Renewable energyRenewable energy is energy which comes from natural resourcessuch as sunlight,wind,rain,tides, and geothermal heat, whichare renewable (naturally replenished). About 16% of global finalenergy consumption comes from renewables, with 10% comingfrom traditional biomass, which is mainly used for heating, and3.4% from hidroelecticity. New renewables (smallhydro, modern biomass, wind, solar, geothermal, and biofuels)account another 2.8% and are growing very rapidly. The shareof renewables in electricity generation is around 19%, with 16%of global electricity coming from hydroelectricity and 3% fromnew renewables.
Types of renewable energy:• Wind power: wind• Hydropower: water• Solar energy: the sun• Biomass: organic material• Biofuel:solid biomass,liquid fuels and biogases• Goethermal energy: heat of the Earth• Wave power: the ocean
Wind power Wind power is the conversionof wind energy into a usefulform of energy, by usingwind turbines to makeelectricity, windmills formechanicalpower, windpumps for waterpumping or drainage, orsails to propel ships. The total amount ofeconomically extractablepower available from thewind is considerably morethan present human poweruse from all sources
HidropowerHydroelectricity is the term referring toelectricity generated by hydropower; theproduction of electrical power through theuse of the gravitational force of falling orflowing water. It is the most widely usedform of renewable energy. Once ahydroelectric complex is constructed, theproject produces no direct waste, and has aconsiderably lower output level of thegreenhouse gas carbon dioxide (CO2) thanfossilfuel powered energy plants.Worldwide, an installed capacity of 1,010GW supplied hydroelectricity in 2010.Approximately 16% of the worldselectricity is renewable, with hydroelectricityaccounting for 21% of renewable sourcesand 3.4% of total energy sources.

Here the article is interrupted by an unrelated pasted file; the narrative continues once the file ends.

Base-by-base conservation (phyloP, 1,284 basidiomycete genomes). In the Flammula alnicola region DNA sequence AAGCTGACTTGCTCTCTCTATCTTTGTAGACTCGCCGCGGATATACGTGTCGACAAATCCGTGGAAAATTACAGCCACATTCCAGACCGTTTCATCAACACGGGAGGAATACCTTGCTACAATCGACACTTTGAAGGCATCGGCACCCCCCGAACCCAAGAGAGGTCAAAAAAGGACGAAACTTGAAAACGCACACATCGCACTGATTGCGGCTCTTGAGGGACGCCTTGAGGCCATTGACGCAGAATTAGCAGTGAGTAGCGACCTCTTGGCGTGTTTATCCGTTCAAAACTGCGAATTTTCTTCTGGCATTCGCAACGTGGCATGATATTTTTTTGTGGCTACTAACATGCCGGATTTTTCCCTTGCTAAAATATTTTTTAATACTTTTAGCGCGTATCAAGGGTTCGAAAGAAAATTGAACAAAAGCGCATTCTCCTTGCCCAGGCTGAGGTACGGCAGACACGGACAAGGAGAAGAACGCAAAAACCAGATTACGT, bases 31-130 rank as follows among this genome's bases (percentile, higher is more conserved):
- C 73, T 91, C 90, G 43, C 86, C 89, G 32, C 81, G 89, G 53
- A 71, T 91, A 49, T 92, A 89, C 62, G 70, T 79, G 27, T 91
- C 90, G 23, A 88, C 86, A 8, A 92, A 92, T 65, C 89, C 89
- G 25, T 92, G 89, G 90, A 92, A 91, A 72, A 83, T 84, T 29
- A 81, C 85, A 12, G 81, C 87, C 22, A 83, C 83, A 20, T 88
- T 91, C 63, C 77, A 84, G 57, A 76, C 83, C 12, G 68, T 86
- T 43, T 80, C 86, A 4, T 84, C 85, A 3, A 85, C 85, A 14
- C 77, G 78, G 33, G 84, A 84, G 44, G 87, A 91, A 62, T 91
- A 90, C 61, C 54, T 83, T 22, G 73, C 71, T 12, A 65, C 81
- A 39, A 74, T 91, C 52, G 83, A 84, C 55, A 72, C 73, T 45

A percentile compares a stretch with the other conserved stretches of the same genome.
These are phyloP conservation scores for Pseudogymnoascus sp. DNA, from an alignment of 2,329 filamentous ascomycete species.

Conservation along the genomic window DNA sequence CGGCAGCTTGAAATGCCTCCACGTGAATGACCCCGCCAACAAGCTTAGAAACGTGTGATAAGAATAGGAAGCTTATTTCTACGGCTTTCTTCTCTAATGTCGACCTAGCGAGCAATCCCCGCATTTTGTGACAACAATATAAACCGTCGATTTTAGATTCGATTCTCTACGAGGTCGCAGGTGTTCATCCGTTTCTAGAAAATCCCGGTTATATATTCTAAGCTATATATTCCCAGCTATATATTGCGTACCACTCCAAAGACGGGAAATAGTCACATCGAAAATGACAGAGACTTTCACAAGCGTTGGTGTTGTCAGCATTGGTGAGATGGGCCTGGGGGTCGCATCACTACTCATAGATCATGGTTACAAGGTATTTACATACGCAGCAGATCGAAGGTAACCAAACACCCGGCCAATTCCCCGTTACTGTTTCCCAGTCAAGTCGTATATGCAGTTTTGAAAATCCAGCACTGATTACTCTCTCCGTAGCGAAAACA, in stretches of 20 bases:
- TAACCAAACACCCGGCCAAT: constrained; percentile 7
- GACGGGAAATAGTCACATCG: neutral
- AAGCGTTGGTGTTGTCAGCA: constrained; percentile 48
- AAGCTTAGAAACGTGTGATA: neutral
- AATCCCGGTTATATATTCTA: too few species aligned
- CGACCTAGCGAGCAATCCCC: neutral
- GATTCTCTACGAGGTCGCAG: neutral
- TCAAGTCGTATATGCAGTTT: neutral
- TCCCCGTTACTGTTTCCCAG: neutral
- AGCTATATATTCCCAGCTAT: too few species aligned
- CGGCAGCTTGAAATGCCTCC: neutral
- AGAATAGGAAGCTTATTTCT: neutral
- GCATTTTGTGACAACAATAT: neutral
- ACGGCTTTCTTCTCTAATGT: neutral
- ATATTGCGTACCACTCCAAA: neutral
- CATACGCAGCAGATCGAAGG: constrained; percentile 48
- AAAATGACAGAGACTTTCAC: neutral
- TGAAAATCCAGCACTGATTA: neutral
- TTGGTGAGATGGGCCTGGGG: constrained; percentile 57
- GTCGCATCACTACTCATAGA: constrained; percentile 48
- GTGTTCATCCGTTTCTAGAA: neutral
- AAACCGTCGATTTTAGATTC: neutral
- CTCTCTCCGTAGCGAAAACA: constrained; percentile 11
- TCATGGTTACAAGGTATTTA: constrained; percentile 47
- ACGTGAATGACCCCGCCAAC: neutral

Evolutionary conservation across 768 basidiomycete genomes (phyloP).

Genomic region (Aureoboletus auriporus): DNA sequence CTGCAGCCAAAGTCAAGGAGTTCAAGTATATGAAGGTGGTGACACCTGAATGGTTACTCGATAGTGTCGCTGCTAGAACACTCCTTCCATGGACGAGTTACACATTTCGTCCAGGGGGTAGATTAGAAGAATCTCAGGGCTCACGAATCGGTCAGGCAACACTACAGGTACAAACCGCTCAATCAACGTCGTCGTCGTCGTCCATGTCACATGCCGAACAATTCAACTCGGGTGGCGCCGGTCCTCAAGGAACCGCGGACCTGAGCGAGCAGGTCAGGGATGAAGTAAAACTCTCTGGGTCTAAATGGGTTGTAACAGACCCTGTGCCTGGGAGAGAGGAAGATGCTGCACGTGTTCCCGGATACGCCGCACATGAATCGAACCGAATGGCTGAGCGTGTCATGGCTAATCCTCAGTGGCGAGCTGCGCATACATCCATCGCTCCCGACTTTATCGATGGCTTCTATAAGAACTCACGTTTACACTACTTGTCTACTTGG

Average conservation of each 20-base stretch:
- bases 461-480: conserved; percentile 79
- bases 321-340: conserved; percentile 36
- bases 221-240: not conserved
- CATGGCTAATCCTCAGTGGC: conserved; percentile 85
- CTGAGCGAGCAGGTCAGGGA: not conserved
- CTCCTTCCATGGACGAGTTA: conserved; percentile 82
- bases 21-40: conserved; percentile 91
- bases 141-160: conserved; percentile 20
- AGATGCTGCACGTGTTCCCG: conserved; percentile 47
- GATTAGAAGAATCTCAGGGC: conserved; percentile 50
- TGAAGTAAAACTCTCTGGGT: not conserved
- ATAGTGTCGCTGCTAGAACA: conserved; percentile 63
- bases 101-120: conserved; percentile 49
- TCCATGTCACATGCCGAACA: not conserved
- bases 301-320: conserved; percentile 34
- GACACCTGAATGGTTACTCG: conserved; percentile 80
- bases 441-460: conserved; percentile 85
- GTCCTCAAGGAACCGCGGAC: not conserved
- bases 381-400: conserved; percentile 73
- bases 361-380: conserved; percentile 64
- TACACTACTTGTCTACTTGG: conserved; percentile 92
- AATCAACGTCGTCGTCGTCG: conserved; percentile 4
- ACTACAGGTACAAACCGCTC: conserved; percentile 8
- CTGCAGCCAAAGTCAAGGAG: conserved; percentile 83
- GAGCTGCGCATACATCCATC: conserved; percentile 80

Solar energySolar energy, radiant light andheat from the sun, has beenharnessed by humans since ancienttimes using a range of ever-evolving technologies. Solarradiation, along with secondarysolar-powered resources such aswind and wavepower, hydroelecticity andbiomass, account for most of theavailable renewable energy onearth. Only a minuscule fractionof the available solar energy isused.
BiomassBiomass, as a renewable energy source, is biologicalmaterial from living, or recently living organisms .As anenergy source, biomass can either be used directly, orconverted into other energy products such as biofuel.
Biofuel Biofuel is a type of fuel whose energy isderived from biological carbon fixation.Biofuels include fuels derived from biomassconversion, as well as solidbiomass, liquidfuels and various biogases.Although fossil fuels have their origin inancient carbon fixation , they are notconsidered biofuels by the generally accepteddefinition because they contain carbon thathas been "out" of the carbon cycle for a verylong time. Biofuels are gaining increasedpublic and scientific attention, driven byfactors such as oil price spikes, the need forincreased energy security, concern overgreenhouse gas emissions from fossil fuels, and support from government subsidies.
Goethermal energyGeothermal energy is thermal energygenerated and stored in the Earth.Thermal energy is the energy thatdetermines the temperature of matter.Earths geothermal energy originatesfrom the original formation of theplanet (20%) and from radioactivedecay of minerals(80%).Thegeothermal gradient, whichis the difference in temperature betweenthe core of the planet and itssurface, drives a continuous conductionof thermal energy in the form of heatfrom the core to the surface. Theadjective geothermal originates fromthe Greek roots geo, meaningearth, and thermos, meaning heat.
Wave power Wave power is the transport of energyby ocean surface waves , and thecapture of that energy to do usefulwork— for example,electricitygeneration ,water destilation, or thepumping of water (into reservoirs).Machinery able to exploit wave power isgenerally known as a wave energyconverter (WEC). Wave power is distinct from thediurnal flux of tidal power and thesteady gyre of ocean currents. Wavepower generation is not currently awidely employed commercial technologyalthough there have been attempts atusing it since at least 1890. In2008, the first experimental wavefarmwas opened in Portugal, at theagucadoura wave park.